Teacher-assessed grades will have to be hauled down by up to 12 percentage points this year so results are not “significantly undermined”.
However the regulator has sought to reassure schools and colleges ahead of this year’s results day, promising that grades will be “slightly better” than last year.
Ofqual revealed today that grades submitted by teachers were around 12 percentage points higher than last year’s actual results at A-level, and 9 percentage points higher at GCSE.
After exams were cancelled this year due to the coronavirus, Ofqual required schools and colleges to submit centre-assessed grades of what results pupils were most likely to achieve, which will then be standardised nationally.
Ofqual said it won’t reveal the full details of its standardisation model until results day as this could lead to some “unfairly finding out their results early or cause unhelpful anxiety if they are incorrectly calculated”.
But, ahead of rising tension about how grades will look this year, the regulator has attempted to reassure schools and colleges, saying “overall, results will be no worse and indeed slightly better”.
They said national results this summer may approach a one per cent increase overall for GCSEs and around two per cent for A levels.
Ofqual said this varies by grade, but this mean that when you aggregate all A-level results there will be a slight overall increase in higher results.
The regulator said this was down to “a number of decisions which work in students’ favour” being taken as part of the standardisation model.
That includes historical data used being based on previous years’ results after any reviews of marking or appeals and allowed students to receive ‘off-tier’ grades in tiered GCSEs.
However, they’ve had to haul down the results submitted by teachers quite substantially as they were, on average, 12 percentage points better than in 2019 at A-level and 9 percentage points higher at GCSE.
But there were greater peaks at some key grades. For instance, 65 per cent of pupils were awarded a grade B at A-level by their teachers under this year’s system, compared to 51.6 per cent in 2019 (an increase of 13.4 percentage points).
Meanwhile, at GCSE, 82.4 per cent of pupils were awarded a grade 4, compared to 72.7 per cent last year (an increase of 9.7 percentage points).
Ofqual said: “Improvement on such a scale in a single year has never occurred and to allow it would significantly undermine the value of these grades for students.”
This means a “substantial number” of students will receive at least one grade that has been adjusted as a result of the standardisation process. As centres have submitted grades that are “higher than would be expected”, this means it’s most likely results will be marked down.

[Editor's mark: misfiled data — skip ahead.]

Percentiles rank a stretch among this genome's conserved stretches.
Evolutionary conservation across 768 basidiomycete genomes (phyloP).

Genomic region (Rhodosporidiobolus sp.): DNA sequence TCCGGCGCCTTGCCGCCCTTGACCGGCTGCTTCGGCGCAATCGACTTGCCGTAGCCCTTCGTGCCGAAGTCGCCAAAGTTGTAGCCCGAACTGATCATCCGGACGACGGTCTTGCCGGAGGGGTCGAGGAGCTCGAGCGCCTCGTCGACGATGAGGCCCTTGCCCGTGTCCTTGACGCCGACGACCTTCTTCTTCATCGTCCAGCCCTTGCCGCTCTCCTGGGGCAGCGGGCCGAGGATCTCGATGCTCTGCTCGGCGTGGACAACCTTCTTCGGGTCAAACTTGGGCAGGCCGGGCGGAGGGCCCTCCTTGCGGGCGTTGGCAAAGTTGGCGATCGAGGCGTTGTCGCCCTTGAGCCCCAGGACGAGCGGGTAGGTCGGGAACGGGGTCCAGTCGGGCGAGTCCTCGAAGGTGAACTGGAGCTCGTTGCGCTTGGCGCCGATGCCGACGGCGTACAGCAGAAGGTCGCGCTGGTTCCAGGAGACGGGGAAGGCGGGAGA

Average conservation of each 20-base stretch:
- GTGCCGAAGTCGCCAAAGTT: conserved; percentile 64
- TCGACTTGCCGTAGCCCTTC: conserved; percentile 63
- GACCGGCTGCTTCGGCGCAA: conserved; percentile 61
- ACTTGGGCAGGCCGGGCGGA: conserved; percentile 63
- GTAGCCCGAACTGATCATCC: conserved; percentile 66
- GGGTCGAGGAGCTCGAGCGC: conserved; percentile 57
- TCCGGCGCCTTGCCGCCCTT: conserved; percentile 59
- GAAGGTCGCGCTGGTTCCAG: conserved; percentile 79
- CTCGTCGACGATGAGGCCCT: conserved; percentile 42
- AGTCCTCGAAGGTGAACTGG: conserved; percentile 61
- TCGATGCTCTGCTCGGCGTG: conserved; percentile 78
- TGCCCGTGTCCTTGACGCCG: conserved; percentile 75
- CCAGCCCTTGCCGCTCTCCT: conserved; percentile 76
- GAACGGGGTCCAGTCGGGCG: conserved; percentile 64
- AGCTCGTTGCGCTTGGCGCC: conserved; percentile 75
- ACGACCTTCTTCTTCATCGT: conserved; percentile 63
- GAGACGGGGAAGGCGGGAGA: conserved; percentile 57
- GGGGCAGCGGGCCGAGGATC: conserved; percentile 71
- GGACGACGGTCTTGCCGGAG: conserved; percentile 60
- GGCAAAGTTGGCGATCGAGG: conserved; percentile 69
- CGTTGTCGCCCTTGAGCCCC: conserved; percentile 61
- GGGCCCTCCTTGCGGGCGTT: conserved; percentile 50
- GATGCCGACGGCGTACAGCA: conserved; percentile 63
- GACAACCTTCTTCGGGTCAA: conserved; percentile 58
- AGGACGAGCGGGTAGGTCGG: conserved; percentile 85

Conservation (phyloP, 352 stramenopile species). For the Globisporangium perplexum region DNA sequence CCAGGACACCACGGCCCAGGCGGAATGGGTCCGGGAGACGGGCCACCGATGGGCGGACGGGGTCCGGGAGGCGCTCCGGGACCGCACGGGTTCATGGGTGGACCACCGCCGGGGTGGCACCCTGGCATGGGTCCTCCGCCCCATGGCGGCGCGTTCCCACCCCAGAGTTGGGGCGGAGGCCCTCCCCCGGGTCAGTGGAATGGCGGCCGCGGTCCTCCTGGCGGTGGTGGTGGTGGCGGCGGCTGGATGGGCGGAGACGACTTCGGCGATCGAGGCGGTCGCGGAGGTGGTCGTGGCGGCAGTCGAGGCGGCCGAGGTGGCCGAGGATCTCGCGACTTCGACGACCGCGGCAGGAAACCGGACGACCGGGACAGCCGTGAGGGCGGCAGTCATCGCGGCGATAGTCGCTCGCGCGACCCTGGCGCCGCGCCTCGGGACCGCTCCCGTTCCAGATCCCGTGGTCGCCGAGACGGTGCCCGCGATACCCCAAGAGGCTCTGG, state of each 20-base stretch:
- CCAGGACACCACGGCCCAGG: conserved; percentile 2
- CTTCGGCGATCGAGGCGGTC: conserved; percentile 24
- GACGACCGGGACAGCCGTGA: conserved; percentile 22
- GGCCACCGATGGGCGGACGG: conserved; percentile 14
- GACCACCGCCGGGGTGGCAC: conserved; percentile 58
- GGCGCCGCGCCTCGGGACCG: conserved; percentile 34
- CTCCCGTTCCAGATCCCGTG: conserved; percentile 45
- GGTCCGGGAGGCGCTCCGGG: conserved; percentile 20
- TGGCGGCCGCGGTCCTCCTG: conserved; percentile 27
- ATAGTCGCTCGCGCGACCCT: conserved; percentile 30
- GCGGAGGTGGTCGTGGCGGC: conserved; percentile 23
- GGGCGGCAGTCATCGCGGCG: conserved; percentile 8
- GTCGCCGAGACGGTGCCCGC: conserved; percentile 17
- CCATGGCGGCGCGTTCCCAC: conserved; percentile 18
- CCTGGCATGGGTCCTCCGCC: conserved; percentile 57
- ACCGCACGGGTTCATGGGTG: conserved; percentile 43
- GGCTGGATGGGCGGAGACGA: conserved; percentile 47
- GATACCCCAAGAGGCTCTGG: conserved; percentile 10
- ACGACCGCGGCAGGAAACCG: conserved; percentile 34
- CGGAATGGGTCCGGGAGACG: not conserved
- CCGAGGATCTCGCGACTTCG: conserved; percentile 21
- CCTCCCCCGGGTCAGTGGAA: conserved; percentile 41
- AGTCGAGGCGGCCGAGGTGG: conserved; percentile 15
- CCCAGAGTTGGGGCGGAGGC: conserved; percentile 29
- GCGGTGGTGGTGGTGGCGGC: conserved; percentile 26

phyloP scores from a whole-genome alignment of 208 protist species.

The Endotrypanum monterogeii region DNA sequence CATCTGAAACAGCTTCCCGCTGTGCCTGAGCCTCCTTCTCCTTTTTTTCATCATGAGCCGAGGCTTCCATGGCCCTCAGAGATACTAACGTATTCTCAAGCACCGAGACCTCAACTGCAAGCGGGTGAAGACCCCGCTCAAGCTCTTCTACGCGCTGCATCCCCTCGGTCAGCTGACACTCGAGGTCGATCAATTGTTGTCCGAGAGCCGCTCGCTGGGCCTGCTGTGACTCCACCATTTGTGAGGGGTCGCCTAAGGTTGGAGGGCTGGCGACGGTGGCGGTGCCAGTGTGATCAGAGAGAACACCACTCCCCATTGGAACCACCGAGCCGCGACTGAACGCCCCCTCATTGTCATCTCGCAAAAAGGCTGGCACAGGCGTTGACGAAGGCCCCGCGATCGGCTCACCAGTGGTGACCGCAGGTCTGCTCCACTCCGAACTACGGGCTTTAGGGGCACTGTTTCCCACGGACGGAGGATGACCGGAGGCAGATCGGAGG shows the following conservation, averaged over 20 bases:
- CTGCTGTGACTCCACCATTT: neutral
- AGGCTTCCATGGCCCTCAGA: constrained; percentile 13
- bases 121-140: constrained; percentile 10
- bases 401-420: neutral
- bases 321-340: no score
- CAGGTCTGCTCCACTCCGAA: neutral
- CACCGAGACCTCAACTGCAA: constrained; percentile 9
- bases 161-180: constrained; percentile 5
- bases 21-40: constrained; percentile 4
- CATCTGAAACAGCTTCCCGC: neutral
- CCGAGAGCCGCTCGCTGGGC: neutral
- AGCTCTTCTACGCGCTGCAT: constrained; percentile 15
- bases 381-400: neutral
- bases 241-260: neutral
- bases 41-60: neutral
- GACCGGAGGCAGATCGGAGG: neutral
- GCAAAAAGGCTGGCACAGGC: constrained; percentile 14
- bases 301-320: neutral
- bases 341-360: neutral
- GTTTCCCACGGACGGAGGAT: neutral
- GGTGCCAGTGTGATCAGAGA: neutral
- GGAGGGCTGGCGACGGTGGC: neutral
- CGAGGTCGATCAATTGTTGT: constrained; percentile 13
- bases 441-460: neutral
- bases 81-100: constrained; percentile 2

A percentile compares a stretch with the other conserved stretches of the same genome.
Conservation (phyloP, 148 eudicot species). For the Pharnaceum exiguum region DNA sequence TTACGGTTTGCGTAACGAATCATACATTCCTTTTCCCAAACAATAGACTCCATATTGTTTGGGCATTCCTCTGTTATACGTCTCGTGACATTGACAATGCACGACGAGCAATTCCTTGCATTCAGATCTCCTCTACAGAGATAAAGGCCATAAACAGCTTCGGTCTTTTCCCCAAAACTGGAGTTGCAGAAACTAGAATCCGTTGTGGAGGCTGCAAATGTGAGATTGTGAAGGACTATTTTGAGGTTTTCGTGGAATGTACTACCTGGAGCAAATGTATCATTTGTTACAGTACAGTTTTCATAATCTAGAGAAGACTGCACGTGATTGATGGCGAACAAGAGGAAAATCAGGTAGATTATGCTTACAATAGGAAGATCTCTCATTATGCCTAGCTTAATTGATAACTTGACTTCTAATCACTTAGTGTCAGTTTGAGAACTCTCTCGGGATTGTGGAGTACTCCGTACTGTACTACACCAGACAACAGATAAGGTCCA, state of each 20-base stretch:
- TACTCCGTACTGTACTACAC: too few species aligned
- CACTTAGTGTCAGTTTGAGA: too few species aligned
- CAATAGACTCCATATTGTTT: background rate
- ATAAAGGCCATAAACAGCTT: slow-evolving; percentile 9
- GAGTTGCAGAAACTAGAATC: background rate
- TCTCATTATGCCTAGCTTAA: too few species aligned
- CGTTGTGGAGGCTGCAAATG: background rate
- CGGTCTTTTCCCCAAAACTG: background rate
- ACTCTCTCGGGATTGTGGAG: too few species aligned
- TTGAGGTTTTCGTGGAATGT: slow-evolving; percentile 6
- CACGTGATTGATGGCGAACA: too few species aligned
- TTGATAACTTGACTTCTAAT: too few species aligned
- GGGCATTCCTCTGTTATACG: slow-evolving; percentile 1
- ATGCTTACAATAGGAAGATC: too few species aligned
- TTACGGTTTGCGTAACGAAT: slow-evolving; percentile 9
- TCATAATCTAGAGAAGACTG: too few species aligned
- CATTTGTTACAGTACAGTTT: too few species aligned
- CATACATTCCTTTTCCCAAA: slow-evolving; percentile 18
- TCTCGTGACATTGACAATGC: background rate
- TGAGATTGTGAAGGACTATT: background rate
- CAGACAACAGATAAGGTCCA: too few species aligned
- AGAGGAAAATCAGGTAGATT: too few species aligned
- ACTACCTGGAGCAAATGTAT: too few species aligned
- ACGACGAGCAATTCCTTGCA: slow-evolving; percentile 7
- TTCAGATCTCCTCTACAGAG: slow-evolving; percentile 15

But Ofqual added: “That is not surprising, given that the circumstances meant teachers were not given an opportunity to develop a common approach to grading in advance; and they naturally want to do their best for their students.”
They said the adjustments mean that “universities, colleges and employers can be confident this year’s results carry the same value, and students can compete on a level playing field for opportunities with students from previous and future years”.
Ofqual also said there was around a fifth of a grade difference between centres at GCSE, and a quarter of a grade difference at A-level. The regulator would not reveal further details of which centres submitted more generous grades.
But Ofqual said that overall, from the data it has reviewed, they expect the “majority of grades students receive will be the same as their centre assessment grades, and almost all grades students receive will be the same as the centre assessment grades or within one grade”.
They added: “Results for students will therefore almost always be broadly in line with centres’ and teachers’ expectations, reflecting the skills, professionalism and integrity of those involved.”
The regulator also said the preliminary analysis suggests there will be “generally be no widening of the gaps in attainment between different groups of students. In other words, the concern that identifiable groups of students would lose out from this year’s arrangements have not been borne out.”
But there were small changes. For instance, an initial analysis found the difference in the gap in mean grade between white and black pupils rose by a 25th of a grade at GCSE this year, compared to last year.